an alternative combination
An Alternative Combination
  • A combination of lithium and valproate can be effective in treatment if monotherapy fails.
treatment for children and adolescents
Treatment for Children and Adolescents
  • Lithium is one of the original treatments for bipolar states in youth
  • In a study in which chlorpramzine (thorazine) was used, approximately 30% to 50% of youths had an improvement with mood stabilizing
  • In Frazier et al’s 2001 experiment, an eight week study of using olanzapine monotherapy in 23 children and adolescents shown that there were significant improvements of mania and depression on doses ranging from 2.5 mg/day to 20 mg/day
treatment trends in the elderly
Treatment Trends in the Elderly
  • The number of new lithium users per year fell from 653 to 281 in 2001 for older patients
  • The number of divalproex users rose from 183 in 1993 to 1090 in 2001
  • Though there has been a decline in elderly lithium patients using lithium, lithium will continue to be a mainstay until other mood stabilizers are researched more extensively
choosing the site of treatment
Choosing the site of Treatment

According to the American Psychiatric Association, 2000:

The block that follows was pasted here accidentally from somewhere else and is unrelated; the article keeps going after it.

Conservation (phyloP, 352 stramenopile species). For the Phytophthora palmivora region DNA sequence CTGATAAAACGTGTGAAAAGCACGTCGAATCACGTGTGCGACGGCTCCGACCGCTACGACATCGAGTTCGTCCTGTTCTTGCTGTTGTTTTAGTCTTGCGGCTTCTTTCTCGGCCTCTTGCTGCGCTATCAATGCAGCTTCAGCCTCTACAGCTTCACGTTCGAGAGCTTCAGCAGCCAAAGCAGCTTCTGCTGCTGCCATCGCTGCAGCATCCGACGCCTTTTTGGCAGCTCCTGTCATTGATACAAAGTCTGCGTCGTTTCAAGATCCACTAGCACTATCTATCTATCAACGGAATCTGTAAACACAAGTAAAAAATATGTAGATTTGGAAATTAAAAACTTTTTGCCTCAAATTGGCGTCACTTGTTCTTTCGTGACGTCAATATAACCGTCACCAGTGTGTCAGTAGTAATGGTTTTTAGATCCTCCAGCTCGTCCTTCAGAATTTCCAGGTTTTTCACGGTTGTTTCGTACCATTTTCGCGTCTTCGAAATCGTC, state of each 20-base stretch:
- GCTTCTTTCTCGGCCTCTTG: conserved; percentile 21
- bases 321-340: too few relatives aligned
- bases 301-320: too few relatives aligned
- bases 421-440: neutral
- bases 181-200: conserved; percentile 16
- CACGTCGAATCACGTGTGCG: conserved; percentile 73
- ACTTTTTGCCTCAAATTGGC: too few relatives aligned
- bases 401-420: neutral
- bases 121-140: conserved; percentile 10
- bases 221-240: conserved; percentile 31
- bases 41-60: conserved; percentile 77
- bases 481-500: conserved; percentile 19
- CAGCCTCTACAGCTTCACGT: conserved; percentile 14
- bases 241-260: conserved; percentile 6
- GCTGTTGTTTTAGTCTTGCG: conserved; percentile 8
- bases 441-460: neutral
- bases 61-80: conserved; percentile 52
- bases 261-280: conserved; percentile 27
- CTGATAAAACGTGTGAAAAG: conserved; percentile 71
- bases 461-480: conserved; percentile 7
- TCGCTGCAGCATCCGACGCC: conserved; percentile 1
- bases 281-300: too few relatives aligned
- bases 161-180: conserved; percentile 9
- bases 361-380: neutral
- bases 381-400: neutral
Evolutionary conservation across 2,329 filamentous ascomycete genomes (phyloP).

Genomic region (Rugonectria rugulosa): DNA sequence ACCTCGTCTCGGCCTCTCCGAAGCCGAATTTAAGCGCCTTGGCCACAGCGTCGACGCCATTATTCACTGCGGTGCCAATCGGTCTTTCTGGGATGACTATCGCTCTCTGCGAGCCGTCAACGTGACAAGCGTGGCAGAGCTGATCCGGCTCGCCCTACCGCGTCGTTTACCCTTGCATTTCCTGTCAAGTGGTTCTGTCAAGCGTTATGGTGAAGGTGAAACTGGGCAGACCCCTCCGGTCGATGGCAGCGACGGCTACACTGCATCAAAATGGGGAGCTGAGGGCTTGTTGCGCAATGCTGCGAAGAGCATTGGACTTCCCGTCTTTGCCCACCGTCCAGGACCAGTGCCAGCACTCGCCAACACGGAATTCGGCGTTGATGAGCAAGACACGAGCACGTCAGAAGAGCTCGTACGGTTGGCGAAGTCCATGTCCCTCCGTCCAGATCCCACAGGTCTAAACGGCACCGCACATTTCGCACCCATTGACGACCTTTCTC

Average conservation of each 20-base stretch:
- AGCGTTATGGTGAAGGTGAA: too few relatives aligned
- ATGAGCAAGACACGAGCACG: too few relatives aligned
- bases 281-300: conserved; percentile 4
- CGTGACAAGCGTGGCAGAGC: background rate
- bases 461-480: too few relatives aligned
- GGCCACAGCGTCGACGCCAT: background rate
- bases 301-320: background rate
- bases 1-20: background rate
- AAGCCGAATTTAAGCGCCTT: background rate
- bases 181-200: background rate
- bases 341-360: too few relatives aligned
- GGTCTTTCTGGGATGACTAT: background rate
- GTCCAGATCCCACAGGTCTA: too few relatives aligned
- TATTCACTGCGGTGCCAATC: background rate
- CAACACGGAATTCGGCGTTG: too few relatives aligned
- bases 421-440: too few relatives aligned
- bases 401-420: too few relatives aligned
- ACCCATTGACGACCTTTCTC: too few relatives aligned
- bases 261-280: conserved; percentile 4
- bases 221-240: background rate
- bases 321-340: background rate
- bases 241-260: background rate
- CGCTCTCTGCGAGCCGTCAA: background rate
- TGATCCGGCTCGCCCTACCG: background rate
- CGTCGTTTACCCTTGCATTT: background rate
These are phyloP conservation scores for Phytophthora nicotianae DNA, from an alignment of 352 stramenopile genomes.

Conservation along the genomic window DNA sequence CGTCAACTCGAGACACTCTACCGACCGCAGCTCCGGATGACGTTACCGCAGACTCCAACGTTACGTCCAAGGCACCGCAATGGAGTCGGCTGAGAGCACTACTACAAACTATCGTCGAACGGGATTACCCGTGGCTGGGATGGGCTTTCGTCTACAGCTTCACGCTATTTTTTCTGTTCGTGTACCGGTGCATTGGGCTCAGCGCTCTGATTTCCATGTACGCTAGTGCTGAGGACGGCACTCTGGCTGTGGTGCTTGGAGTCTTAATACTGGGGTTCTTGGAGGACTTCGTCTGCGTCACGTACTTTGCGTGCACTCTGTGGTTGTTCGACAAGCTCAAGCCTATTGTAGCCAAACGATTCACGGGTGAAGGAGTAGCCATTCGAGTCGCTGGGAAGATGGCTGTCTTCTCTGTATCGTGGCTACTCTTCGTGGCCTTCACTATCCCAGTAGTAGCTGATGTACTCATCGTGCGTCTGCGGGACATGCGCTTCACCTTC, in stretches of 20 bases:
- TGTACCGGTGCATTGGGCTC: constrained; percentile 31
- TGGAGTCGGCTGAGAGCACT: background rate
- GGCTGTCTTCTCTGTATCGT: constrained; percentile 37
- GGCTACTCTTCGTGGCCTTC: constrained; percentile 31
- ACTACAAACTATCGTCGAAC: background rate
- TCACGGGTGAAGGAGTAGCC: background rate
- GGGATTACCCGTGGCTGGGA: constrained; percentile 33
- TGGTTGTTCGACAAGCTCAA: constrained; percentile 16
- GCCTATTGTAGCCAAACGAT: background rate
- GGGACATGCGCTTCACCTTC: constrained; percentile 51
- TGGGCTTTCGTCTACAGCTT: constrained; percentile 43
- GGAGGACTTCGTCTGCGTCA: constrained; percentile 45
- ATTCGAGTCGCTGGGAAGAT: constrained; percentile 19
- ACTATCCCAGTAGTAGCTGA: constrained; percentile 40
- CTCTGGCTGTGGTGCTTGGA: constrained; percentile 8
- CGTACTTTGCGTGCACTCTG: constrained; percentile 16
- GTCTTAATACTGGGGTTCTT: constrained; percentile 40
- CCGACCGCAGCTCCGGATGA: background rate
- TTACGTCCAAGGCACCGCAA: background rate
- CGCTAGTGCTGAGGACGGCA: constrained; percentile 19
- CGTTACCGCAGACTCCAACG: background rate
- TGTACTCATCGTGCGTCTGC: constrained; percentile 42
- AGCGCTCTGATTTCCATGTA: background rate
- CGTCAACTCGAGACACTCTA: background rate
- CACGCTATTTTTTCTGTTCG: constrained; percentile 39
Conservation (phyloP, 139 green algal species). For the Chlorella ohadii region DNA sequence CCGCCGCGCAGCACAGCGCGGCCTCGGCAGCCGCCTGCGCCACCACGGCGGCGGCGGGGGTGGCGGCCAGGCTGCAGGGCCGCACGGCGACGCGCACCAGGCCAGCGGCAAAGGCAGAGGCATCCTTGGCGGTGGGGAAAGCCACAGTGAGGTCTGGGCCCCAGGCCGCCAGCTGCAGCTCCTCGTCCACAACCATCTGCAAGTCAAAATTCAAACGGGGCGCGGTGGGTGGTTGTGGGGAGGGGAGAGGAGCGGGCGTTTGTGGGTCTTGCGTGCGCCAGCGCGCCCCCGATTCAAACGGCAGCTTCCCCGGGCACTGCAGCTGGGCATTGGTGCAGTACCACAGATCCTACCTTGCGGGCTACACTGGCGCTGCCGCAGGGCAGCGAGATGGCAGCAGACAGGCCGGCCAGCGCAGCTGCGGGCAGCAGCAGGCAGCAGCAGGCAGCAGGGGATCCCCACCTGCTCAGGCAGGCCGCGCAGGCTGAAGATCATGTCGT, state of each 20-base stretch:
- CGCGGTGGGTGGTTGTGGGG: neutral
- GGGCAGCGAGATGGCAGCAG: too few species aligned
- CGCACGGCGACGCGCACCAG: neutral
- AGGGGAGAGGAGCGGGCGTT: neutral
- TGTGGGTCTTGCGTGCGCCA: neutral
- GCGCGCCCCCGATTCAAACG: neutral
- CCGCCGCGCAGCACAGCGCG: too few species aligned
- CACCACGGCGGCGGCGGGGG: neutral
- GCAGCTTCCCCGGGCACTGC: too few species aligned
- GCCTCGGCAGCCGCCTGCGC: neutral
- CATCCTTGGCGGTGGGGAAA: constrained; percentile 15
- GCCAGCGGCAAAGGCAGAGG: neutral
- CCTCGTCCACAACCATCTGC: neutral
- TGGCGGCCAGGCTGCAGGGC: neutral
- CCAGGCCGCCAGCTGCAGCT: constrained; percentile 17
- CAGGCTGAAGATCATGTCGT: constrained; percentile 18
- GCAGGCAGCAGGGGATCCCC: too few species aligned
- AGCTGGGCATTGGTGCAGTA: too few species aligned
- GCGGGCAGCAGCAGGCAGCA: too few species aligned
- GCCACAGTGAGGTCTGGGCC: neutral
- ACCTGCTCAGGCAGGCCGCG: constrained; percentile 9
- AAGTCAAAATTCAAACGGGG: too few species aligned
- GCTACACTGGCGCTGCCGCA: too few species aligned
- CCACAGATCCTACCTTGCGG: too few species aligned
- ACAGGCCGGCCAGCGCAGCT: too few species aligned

• One of the first decisions the psychiatrist must make is the overall level of care that the patient requires.
    • Acute episodes of bipolar disorder are frequently of such severity that patients require treatment in either a full or partial hospital setting. (The least restrictive setting that is likely to allow for safe and effective treatment should be chosen.)
  • If the patient is lacking the capacity to cooperate with treatment.
    • Patients who are unable to care for themselves adequately, cooperate with outpatient treatment of their mood disorder, or provide reliable feedback to their psychiatrist regarding their clinical status are candidates for full or partial hospitalization, even in the absence of a tendency toward intentional self-harm.
site of treatment cont
Site of Treatment Cont.
  • If the patient is at risk for suicide or homicide
    • Patients with suicidal or homicidal ideation require close monitoring. Patients at high risk may benefit from hospitalization, during with close observation, restricted access to violent means and more intensive treatment are possible.